B rief Professional History
Pumla Dineo Gqola is Associate Professor in the Department of African Literature. She joined Wits in March 2007. Immediately prior to her tenure at Wits, Gqola had worked as Focus Area Leader:OpenSpeak at the Meraka Institute, managed by the CSIR and Chief Research Specialist: Societies, Cultures and Identities Programme at the Human Sciences Research Council (HSRC). Gqola was a Senior Lecturer at the University of the Free State's Department of English and Classical Culture until August 2005. Prior to fulltime employment, she had also worked in the Aacademic Development Programme at UCT, the English Department at UCT and the Language Development Unit at the Cape Technikon. Gqola's research foci are: slave memory in the African world, Black Co nsciousness literature, womanism and feminist literary studies, postcolonialism, post-apartheid pubic culture, African feminist sexualities.
Gqola teaches undergraduate and postgraduate courses on African continental and diasporic literatures. She also (co)teaches a postgraduate course on Gender and Media. She has supervised postgraduate work on media, gender, race and sexualities as well as on her research focus areas listed above.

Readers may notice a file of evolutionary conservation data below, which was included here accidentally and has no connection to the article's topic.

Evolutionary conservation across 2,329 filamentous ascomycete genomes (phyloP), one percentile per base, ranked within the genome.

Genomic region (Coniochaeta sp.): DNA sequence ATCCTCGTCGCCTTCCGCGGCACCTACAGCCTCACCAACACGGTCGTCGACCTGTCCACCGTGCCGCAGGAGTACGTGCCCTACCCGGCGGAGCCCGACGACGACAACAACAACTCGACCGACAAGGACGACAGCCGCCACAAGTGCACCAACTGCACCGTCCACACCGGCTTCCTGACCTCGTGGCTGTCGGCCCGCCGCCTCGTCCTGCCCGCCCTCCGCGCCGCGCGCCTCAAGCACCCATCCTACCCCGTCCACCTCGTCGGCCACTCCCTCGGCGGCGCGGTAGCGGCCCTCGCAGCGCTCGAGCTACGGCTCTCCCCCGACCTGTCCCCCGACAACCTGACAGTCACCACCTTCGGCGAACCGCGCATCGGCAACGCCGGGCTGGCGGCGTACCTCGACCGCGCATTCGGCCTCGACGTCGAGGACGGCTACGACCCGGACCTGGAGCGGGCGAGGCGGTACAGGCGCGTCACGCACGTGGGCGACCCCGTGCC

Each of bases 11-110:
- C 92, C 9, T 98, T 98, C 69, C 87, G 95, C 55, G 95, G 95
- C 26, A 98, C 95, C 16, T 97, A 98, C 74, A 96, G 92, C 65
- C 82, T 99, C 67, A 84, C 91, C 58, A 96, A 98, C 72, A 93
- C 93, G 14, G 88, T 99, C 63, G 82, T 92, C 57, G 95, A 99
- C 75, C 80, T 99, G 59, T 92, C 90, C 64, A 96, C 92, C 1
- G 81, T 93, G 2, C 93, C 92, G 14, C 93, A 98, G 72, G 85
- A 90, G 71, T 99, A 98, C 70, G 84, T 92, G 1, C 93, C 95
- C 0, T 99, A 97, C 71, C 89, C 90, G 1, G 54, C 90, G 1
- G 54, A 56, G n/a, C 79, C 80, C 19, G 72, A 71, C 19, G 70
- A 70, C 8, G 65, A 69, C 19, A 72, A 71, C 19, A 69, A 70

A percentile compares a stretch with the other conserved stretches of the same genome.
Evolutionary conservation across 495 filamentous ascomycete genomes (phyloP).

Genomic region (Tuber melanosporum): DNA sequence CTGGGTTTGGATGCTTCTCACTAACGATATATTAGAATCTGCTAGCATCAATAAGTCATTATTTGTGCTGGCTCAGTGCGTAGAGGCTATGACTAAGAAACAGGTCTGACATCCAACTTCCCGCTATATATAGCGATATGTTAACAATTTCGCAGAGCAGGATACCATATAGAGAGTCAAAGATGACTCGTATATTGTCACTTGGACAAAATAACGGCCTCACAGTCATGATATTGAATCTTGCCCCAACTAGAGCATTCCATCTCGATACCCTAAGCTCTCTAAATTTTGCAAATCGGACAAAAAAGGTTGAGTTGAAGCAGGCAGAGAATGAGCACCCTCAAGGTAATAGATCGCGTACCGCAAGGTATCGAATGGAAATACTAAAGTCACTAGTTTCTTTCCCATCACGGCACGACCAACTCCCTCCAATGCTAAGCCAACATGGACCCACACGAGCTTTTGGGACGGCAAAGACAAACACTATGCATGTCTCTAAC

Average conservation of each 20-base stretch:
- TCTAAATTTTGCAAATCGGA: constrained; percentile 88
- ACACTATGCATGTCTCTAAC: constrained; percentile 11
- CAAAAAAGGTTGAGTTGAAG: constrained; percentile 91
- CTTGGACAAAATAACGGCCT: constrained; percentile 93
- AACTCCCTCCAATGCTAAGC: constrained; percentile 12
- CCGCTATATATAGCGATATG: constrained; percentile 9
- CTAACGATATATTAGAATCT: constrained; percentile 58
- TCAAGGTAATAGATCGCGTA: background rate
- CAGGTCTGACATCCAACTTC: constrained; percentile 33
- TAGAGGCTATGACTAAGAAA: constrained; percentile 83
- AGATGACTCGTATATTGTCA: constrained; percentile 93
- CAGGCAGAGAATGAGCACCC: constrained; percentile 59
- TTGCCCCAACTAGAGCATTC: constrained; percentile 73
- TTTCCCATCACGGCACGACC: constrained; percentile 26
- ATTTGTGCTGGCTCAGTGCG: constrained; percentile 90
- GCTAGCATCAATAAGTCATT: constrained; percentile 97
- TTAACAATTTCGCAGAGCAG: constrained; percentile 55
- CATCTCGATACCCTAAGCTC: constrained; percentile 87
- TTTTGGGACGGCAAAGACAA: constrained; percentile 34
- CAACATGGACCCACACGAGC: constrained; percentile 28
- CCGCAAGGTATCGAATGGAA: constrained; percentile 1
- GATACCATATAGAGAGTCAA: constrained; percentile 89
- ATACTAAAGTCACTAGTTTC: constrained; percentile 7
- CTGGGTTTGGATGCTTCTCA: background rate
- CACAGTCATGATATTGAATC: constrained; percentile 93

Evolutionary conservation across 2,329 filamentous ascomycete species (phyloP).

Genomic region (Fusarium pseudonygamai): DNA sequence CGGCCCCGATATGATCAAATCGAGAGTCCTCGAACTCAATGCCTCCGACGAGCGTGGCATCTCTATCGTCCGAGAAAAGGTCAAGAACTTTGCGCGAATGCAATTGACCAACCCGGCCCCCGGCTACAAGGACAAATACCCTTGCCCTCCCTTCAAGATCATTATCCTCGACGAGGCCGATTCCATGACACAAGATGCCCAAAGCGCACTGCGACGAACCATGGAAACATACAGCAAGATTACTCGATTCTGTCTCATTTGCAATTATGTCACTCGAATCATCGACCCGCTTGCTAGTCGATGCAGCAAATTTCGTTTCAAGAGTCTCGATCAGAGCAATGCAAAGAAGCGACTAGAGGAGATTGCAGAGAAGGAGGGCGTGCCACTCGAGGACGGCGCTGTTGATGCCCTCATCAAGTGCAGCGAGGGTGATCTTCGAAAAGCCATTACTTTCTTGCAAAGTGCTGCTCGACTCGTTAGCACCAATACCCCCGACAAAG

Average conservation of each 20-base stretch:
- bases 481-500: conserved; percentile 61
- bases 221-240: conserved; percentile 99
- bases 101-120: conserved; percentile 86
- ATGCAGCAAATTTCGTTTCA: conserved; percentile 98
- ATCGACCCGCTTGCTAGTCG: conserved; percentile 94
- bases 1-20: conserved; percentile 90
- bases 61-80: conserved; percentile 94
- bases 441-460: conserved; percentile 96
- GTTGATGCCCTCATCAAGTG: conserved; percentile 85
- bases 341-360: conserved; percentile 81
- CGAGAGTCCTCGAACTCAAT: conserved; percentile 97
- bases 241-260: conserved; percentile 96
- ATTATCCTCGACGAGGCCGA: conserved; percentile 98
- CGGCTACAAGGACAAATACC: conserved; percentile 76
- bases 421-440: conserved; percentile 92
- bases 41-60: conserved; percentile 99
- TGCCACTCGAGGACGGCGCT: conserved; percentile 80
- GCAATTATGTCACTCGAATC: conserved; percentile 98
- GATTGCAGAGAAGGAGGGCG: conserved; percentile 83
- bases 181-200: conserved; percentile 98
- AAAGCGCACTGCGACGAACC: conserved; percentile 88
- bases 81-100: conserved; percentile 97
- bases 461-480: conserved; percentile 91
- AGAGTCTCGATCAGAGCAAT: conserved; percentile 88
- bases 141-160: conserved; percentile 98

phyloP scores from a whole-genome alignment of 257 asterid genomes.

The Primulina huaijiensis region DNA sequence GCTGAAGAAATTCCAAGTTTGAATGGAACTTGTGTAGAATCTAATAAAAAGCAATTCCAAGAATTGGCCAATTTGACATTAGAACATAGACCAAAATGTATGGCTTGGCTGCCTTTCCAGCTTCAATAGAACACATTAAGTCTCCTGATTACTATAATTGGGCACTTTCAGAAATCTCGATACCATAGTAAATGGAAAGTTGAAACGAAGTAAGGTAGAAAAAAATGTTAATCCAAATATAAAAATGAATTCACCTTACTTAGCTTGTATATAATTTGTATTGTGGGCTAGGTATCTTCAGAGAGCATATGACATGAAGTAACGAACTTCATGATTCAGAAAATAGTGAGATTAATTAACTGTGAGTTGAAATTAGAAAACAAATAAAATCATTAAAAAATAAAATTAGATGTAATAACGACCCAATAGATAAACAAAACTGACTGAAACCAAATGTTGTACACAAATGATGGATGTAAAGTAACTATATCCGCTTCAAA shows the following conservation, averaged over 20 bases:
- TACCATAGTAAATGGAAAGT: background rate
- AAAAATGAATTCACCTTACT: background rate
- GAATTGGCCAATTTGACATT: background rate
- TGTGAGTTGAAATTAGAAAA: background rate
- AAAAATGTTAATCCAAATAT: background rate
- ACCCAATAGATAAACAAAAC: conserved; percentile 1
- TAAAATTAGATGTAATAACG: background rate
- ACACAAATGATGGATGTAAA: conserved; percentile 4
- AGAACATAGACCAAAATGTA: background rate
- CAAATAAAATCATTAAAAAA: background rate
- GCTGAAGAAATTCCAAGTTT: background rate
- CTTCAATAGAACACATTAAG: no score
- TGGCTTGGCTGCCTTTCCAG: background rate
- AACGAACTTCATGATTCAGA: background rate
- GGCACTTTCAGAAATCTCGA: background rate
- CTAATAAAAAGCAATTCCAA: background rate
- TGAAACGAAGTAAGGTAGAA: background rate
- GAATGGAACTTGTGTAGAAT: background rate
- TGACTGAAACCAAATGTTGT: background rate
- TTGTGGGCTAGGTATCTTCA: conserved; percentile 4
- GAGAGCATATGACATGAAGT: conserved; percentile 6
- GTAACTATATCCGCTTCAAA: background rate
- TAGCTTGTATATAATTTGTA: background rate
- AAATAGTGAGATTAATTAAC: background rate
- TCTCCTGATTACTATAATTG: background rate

2011. "Whirling words? women's poetry, feminist imagination and contemporary South African publics". (peer reviewed, guest editor's introduction), Scrutiny2: Issues in English Studies in Southern Africa. 16.2
2011. "Through Zanele Muholi's eyes: reimagining ways of seeing Black lesbians", in Sylvia Tamale. ed. African Sexualities: A Reader. London: Fahamu
2010. What is slavery to me: Postcolonial/Slave Memory in Post-Apartheid South Africa (Wits University Press)
2009. "The difficult task of normalising freedom: spectacular masculinities, Ndebele's literary/cultural commentary and post-apartheid life", English in Africa. 36.1
2009. "Pushing out from the centre: (Black) feminist imagination, redefined politics and emergent trends in South African poetry", XCP: Cross Cultural Poetics. 21/22
2007. "How the 'cult of femininity' and violent masculinities support endemic gender based violence in contemporary South Africa", African Identities. 51.1
2006. "Crafting epicentres of agency': Sarah Bartmann and African Feminist Literary Imaginings", Quest: An African Journal of Philosophy. 20.1/2 (Special Issue on African Feminism)
2006 (with Elaine Salo) "Subaltern sexualities" (peer reviewed guest editorial), Feminist Africa 6